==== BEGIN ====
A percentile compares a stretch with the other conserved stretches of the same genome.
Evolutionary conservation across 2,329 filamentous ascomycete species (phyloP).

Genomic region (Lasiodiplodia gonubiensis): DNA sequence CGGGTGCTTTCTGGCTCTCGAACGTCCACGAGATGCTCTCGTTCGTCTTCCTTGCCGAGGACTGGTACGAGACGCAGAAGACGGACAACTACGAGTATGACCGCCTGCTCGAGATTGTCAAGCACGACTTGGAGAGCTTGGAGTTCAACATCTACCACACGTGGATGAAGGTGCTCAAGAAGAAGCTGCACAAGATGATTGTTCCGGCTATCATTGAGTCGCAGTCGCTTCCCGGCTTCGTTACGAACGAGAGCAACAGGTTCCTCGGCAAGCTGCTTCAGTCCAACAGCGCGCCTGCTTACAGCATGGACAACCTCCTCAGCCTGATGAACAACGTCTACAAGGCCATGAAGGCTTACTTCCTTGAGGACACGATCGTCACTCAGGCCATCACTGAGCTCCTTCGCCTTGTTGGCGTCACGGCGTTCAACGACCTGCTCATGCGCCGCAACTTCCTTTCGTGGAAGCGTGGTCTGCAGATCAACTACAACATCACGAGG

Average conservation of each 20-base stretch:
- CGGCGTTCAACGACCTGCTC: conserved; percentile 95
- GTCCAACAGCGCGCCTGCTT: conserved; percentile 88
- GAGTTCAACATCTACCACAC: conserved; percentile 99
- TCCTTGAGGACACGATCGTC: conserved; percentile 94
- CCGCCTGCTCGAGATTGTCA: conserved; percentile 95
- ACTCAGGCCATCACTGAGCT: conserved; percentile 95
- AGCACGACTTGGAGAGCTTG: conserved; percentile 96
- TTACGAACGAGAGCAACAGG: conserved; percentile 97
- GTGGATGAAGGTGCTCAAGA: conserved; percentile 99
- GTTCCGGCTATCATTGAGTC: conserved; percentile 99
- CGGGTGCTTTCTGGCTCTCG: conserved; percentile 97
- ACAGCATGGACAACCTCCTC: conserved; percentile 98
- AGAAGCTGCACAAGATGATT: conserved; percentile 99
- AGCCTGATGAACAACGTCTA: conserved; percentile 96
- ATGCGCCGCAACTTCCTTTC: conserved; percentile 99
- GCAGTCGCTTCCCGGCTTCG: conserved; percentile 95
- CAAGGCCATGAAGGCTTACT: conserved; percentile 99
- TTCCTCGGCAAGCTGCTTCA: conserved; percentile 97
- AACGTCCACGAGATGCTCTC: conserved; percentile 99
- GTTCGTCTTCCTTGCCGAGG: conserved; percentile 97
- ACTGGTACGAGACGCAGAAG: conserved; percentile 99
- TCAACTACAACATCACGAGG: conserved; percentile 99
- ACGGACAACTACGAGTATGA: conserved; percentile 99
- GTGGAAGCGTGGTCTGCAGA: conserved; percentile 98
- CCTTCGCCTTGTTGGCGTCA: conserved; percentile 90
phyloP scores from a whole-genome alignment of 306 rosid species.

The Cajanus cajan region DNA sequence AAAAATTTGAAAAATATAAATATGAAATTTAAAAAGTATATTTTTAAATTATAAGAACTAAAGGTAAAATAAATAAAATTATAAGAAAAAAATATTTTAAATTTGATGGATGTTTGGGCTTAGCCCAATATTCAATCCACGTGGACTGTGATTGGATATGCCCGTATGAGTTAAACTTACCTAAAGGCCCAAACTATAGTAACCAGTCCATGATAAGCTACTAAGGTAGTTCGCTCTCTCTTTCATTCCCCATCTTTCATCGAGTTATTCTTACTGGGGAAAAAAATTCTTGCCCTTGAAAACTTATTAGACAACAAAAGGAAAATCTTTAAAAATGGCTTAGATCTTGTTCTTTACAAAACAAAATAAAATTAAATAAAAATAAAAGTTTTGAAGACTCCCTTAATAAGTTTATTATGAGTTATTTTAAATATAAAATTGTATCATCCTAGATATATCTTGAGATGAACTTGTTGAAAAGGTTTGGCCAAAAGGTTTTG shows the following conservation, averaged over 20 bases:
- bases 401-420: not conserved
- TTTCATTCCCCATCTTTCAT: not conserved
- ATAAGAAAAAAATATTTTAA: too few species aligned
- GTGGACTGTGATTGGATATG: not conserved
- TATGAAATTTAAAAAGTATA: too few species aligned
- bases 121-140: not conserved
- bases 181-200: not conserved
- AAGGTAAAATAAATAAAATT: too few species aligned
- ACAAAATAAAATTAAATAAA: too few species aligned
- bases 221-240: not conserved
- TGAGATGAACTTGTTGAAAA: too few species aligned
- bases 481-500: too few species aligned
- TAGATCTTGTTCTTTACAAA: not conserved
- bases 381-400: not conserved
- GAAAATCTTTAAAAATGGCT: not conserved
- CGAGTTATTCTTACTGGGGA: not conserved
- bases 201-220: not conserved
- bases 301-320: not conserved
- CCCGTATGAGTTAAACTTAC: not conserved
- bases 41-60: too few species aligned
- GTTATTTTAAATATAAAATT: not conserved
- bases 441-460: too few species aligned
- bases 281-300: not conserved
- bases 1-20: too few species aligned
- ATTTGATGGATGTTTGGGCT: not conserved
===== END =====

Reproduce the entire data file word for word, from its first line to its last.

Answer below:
A percentile compares a stretch with the other conserved stretches of the same genome.
Evolutionary conservation across 2,329 filamentous ascomycete species (phyloP).

Genomic region (Lasiodiplodia gonubiensis): DNA sequence CGGGTGCTTTCTGGCTCTCGAACGTCCACGAGATGCTCTCGTTCGTCTTCCTTGCCGAGGACTGGTACGAGACGCAGAAGACGGACAACTACGAGTATGACCGCCTGCTCGAGATTGTCAAGCACGACTTGGAGAGCTTGGAGTTCAACATCTACCACACGTGGATGAAGGTGCTCAAGAAGAAGCTGCACAAGATGATTGTTCCGGCTATCATTGAGTCGCAGTCGCTTCCCGGCTTCGTTACGAACGAGAGCAACAGGTTCCTCGGCAAGCTGCTTCAGTCCAACAGCGCGCCTGCTTACAGCATGGACAACCTCCTCAGCCTGATGAACAACGTCTACAAGGCCATGAAGGCTTACTTCCTTGAGGACACGATCGTCACTCAGGCCATCACTGAGCTCCTTCGCCTTGTTGGCGTCACGGCGTTCAACGACCTGCTCATGCGCCGCAACTTCCTTTCGTGGAAGCGTGGTCTGCAGATCAACTACAACATCACGAGG

Average conservation of each 20-base stretch:
- CGGCGTTCAACGACCTGCTC: conserved; percentile 95
- GTCCAACAGCGCGCCTGCTT: conserved; percentile 88
- GAGTTCAACATCTACCACAC: conserved; percentile 99
- TCCTTGAGGACACGATCGTC: conserved; percentile 94
- CCGCCTGCTCGAGATTGTCA: conserved; percentile 95
- ACTCAGGCCATCACTGAGCT: conserved; percentile 95
- AGCACGACTTGGAGAGCTTG: conserved; percentile 96
- TTACGAACGAGAGCAACAGG: conserved; percentile 97
- GTGGATGAAGGTGCTCAAGA: conserved; percentile 99
- GTTCCGGCTATCATTGAGTC: conserved; percentile 99
- CGGGTGCTTTCTGGCTCTCG: conserved; percentile 97
- ACAGCATGGACAACCTCCTC: conserved; percentile 98
- AGAAGCTGCACAAGATGATT: conserved; percentile 99
- AGCCTGATGAACAACGTCTA: conserved; percentile 96
- ATGCGCCGCAACTTCCTTTC: conserved; percentile 99
- GCAGTCGCTTCCCGGCTTCG: conserved; percentile 95
- CAAGGCCATGAAGGCTTACT: conserved; percentile 99
- TTCCTCGGCAAGCTGCTTCA: conserved; percentile 97
- AACGTCCACGAGATGCTCTC: conserved; percentile 99
- GTTCGTCTTCCTTGCCGAGG: conserved; percentile 97
- ACTGGTACGAGACGCAGAAG: conserved; percentile 99
- TCAACTACAACATCACGAGG: conserved; percentile 99
- ACGGACAACTACGAGTATGA: conserved; percentile 99
- GTGGAAGCGTGGTCTGCAGA: conserved; percentile 98
- CCTTCGCCTTGTTGGCGTCA: conserved; percentile 90
phyloP scores from a whole-genome alignment of 306 rosid species.

The Cajanus cajan region DNA sequence AAAAATTTGAAAAATATAAATATGAAATTTAAAAAGTATATTTTTAAATTATAAGAACTAAAGGTAAAATAAATAAAATTATAAGAAAAAAATATTTTAAATTTGATGGATGTTTGGGCTTAGCCCAATATTCAATCCACGTGGACTGTGATTGGATATGCCCGTATGAGTTAAACTTACCTAAAGGCCCAAACTATAGTAACCAGTCCATGATAAGCTACTAAGGTAGTTCGCTCTCTCTTTCATTCCCCATCTTTCATCGAGTTATTCTTACTGGGGAAAAAAATTCTTGCCCTTGAAAACTTATTAGACAACAAAAGGAAAATCTTTAAAAATGGCTTAGATCTTGTTCTTTACAAAACAAAATAAAATTAAATAAAAATAAAAGTTTTGAAGACTCCCTTAATAAGTTTATTATGAGTTATTTTAAATATAAAATTGTATCATCCTAGATATATCTTGAGATGAACTTGTTGAAAAGGTTTGGCCAAAAGGTTTTG shows the following conservation, averaged over 20 bases:
- bases 401-420: not conserved
- TTTCATTCCCCATCTTTCAT: not conserved
- ATAAGAAAAAAATATTTTAA: too few species aligned
- GTGGACTGTGATTGGATATG: not conserved
- TATGAAATTTAAAAAGTATA: too few species aligned
- bases 121-140: not conserved
- bases 181-200: not conserved
- AAGGTAAAATAAATAAAATT: too few species aligned
- ACAAAATAAAATTAAATAAA: too few species aligned
- bases 221-240: not conserved
- TGAGATGAACTTGTTGAAAA: too few species aligned
- bases 481-500: too few species aligned
- TAGATCTTGTTCTTTACAAA: not conserved
- bases 381-400: not conserved
- GAAAATCTTTAAAAATGGCT: not conserved
- CGAGTTATTCTTACTGGGGA: not conserved
- bases 201-220: not conserved
- bases 301-320: not conserved
- CCCGTATGAGTTAAACTTAC: not conserved
- bases 41-60: too few species aligned
- GTTATTTTAAATATAAAATT: not conserved
- bases 441-460: too few species aligned
- bases 281-300: not conserved
- bases 1-20: too few species aligned
- ATTTGATGGATGTTTGGGCT: not conserved